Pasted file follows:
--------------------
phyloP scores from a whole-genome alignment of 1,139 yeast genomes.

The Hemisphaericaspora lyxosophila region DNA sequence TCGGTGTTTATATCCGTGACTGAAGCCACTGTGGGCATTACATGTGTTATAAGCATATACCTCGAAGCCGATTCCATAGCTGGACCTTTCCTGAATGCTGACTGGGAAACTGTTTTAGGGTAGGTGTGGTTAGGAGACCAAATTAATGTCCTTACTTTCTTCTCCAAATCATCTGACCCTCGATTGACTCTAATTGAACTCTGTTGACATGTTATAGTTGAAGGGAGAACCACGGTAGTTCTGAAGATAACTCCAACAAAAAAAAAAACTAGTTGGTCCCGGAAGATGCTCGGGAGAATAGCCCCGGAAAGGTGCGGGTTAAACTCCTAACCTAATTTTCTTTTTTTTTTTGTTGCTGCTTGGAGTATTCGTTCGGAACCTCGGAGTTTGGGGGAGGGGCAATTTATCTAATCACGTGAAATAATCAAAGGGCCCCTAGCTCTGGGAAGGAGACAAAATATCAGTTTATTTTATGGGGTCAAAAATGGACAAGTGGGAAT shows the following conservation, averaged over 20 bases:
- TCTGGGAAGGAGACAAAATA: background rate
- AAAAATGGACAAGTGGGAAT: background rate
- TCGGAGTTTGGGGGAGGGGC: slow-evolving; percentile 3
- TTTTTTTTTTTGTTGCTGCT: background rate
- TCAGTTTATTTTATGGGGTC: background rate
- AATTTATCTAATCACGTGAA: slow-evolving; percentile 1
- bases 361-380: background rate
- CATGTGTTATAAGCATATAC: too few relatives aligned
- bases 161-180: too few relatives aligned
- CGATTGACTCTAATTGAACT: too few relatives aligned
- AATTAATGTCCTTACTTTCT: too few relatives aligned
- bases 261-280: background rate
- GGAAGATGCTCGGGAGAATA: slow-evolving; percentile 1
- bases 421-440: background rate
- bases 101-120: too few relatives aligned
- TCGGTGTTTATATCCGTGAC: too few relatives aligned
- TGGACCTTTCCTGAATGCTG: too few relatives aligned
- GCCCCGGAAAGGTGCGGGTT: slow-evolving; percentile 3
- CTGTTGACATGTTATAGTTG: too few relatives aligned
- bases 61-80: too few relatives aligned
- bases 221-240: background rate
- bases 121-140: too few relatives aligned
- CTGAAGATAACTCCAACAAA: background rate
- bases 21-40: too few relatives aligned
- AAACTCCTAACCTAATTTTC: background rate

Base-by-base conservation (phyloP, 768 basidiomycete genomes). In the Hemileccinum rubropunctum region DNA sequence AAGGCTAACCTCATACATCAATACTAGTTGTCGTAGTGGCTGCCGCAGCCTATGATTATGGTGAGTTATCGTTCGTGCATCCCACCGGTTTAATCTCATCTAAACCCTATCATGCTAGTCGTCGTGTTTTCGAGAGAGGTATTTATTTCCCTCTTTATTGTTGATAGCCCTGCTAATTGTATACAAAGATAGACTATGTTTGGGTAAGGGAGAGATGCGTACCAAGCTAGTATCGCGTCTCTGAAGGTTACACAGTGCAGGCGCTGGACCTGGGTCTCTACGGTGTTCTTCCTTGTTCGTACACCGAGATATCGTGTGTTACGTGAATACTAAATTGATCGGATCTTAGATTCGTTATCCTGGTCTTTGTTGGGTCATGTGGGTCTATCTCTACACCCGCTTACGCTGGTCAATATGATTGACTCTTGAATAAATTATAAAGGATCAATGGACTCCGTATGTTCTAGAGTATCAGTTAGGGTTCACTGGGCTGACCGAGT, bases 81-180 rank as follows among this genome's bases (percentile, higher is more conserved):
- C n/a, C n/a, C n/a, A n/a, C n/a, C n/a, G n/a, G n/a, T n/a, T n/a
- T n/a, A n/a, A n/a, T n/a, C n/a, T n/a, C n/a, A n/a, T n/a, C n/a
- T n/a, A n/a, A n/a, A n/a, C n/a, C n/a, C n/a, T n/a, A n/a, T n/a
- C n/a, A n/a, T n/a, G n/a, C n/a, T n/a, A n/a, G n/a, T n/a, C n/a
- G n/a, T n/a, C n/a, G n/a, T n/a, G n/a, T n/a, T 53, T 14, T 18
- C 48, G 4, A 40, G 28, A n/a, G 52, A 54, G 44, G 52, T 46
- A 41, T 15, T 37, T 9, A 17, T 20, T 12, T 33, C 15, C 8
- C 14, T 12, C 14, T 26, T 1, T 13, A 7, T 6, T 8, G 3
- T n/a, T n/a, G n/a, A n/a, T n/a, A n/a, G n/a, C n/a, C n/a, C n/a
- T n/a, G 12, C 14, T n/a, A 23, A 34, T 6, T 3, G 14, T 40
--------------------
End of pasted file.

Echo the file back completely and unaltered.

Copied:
phyloP scores from a whole-genome alignment of 1,139 yeast genomes.

The Hemisphaericaspora lyxosophila region DNA sequence TCGGTGTTTATATCCGTGACTGAAGCCACTGTGGGCATTACATGTGTTATAAGCATATACCTCGAAGCCGATTCCATAGCTGGACCTTTCCTGAATGCTGACTGGGAAACTGTTTTAGGGTAGGTGTGGTTAGGAGACCAAATTAATGTCCTTACTTTCTTCTCCAAATCATCTGACCCTCGATTGACTCTAATTGAACTCTGTTGACATGTTATAGTTGAAGGGAGAACCACGGTAGTTCTGAAGATAACTCCAACAAAAAAAAAAACTAGTTGGTCCCGGAAGATGCTCGGGAGAATAGCCCCGGAAAGGTGCGGGTTAAACTCCTAACCTAATTTTCTTTTTTTTTTTGTTGCTGCTTGGAGTATTCGTTCGGAACCTCGGAGTTTGGGGGAGGGGCAATTTATCTAATCACGTGAAATAATCAAAGGGCCCCTAGCTCTGGGAAGGAGACAAAATATCAGTTTATTTTATGGGGTCAAAAATGGACAAGTGGGAAT shows the following conservation, averaged over 20 bases:
- TCTGGGAAGGAGACAAAATA: background rate
- AAAAATGGACAAGTGGGAAT: background rate
- TCGGAGTTTGGGGGAGGGGC: slow-evolving; percentile 3
- TTTTTTTTTTTGTTGCTGCT: background rate
- TCAGTTTATTTTATGGGGTC: background rate
- AATTTATCTAATCACGTGAA: slow-evolving; percentile 1
- bases 361-380: background rate
- CATGTGTTATAAGCATATAC: too few relatives aligned
- bases 161-180: too few relatives aligned
- CGATTGACTCTAATTGAACT: too few relatives aligned
- AATTAATGTCCTTACTTTCT: too few relatives aligned
- bases 261-280: background rate
- GGAAGATGCTCGGGAGAATA: slow-evolving; percentile 1
- bases 421-440: background rate
- bases 101-120: too few relatives aligned
- TCGGTGTTTATATCCGTGAC: too few relatives aligned
- TGGACCTTTCCTGAATGCTG: too few relatives aligned
- GCCCCGGAAAGGTGCGGGTT: slow-evolving; percentile 3
- CTGTTGACATGTTATAGTTG: too few relatives aligned
- bases 61-80: too few relatives aligned
- bases 221-240: background rate
- bases 121-140: too few relatives aligned
- CTGAAGATAACTCCAACAAA: background rate
- bases 21-40: too few relatives aligned
- AAACTCCTAACCTAATTTTC: background rate

Base-by-base conservation (phyloP, 768 basidiomycete genomes). In the Hemileccinum rubropunctum region DNA sequence AAGGCTAACCTCATACATCAATACTAGTTGTCGTAGTGGCTGCCGCAGCCTATGATTATGGTGAGTTATCGTTCGTGCATCCCACCGGTTTAATCTCATCTAAACCCTATCATGCTAGTCGTCGTGTTTTCGAGAGAGGTATTTATTTCCCTCTTTATTGTTGATAGCCCTGCTAATTGTATACAAAGATAGACTATGTTTGGGTAAGGGAGAGATGCGTACCAAGCTAGTATCGCGTCTCTGAAGGTTACACAGTGCAGGCGCTGGACCTGGGTCTCTACGGTGTTCTTCCTTGTTCGTACACCGAGATATCGTGTGTTACGTGAATACTAAATTGATCGGATCTTAGATTCGTTATCCTGGTCTTTGTTGGGTCATGTGGGTCTATCTCTACACCCGCTTACGCTGGTCAATATGATTGACTCTTGAATAAATTATAAAGGATCAATGGACTCCGTATGTTCTAGAGTATCAGTTAGGGTTCACTGGGCTGACCGAGT, bases 81-180 rank as follows among this genome's bases (percentile, higher is more conserved):
- C n/a, C n/a, C n/a, A n/a, C n/a, C n/a, G n/a, G n/a, T n/a, T n/a
- T n/a, A n/a, A n/a, T n/a, C n/a, T n/a, C n/a, A n/a, T n/a, C n/a
- T n/a, A n/a, A n/a, A n/a, C n/a, C n/a, C n/a, T n/a, A n/a, T n/a
- C n/a, A n/a, T n/a, G n/a, C n/a, T n/a, A n/a, G n/a, T n/a, C n/a
- G n/a, T n/a, C n/a, G n/a, T n/a, G n/a, T n/a, T 53, T 14, T 18
- C 48, G 4, A 40, G 28, A n/a, G 52, A 54, G 44, G 52, T 46
- A 41, T 15, T 37, T 9, A 17, T 20, T 12, T 33, C 15, C 8
- C 14, T 12, C 14, T 26, T 1, T 13, A 7, T 6, T 8, G 3
- T n/a, T n/a, G n/a, A n/a, T n/a, A n/a, G n/a, C n/a, C n/a, C n/a
- T n/a, G 12, C 14, T n/a, A 23, A 34, T 6, T 3, G 14, T 40